How to keep your phone charged during disasters


HOUSTON – While smartphones, tablets, and computers give us quick ways to communicate and access information, staying connected during a disaster can be tricky.

Digital devices are great as long as they're charged, but that battery doesn't last forever. Here are some tips to help keep your devices buzzing during an emergency.


First things first, conserve the battery life you have. The American Red Cross recommends:

  • Leave an outgoing message in your voicemail that includes your status and location, and then turn off your phone.
  • Use SMS text messages, which will go through cellular networks more easily than a voice call.
  • Activate "airplane mode,quot; which prevents your phone from transmitting or receiving and greatly extends battery life.
  • Turn off apps that you are not actively using, which often drain your battery by checking your GPS location.
  • Use applications designed to identify power suction functions that you can disable.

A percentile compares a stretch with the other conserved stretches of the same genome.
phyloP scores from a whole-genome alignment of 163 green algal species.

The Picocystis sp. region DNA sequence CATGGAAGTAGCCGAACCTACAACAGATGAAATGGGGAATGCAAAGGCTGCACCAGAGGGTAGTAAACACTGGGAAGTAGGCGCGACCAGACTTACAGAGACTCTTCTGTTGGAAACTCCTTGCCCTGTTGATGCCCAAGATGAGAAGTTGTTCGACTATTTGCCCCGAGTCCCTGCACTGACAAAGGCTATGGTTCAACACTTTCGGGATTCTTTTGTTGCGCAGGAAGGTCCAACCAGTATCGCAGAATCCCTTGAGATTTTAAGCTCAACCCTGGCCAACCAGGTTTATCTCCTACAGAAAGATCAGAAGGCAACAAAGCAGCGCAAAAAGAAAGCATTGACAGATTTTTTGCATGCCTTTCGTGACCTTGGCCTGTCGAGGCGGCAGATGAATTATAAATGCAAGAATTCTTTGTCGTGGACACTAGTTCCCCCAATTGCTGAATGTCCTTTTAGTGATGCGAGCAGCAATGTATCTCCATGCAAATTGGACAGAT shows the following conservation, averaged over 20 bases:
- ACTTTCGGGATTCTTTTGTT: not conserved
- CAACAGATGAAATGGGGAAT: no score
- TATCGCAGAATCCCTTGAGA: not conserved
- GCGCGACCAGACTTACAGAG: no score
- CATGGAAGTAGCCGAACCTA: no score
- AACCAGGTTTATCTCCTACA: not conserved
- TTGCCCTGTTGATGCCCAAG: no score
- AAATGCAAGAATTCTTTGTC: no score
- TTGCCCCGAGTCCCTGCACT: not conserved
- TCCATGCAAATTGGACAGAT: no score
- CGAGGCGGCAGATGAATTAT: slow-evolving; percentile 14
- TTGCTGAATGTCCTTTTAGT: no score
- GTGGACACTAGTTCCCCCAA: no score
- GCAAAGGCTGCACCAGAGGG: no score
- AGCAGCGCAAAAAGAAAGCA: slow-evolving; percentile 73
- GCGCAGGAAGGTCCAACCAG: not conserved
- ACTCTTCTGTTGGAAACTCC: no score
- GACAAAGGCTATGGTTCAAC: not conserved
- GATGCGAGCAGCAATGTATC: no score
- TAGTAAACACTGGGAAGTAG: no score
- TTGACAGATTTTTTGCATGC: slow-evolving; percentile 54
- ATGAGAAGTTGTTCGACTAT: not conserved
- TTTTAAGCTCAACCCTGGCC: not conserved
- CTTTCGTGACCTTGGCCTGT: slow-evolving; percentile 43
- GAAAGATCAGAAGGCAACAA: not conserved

No matter how much conservation you do, your device will eventually die if it doesn't recharge. The American Red Cross recommends the following options:

  • A desktop or laptop computer can recharge your device by plugging it into the computer's USB port.
  • Portable batteries, also called "juice packs," are great for short-term recharging of your device; however, these batteries will also need to be recharged once they are depleted.
  • A charger that requires AA batteries can be used as long as you have new batteries to replace the exhausted ones.
  • A solar powered charger is a good option if the sky is sunny, but it can take up to three hours to recharge a device.
  • Plug your device into your car's charging port and it will recharge with your car's battery.
  • Crank loads are reliable and effective during power outages, but will require some elbow grease.

Most of the charging devices listed above can be found in camping and electronics stores.


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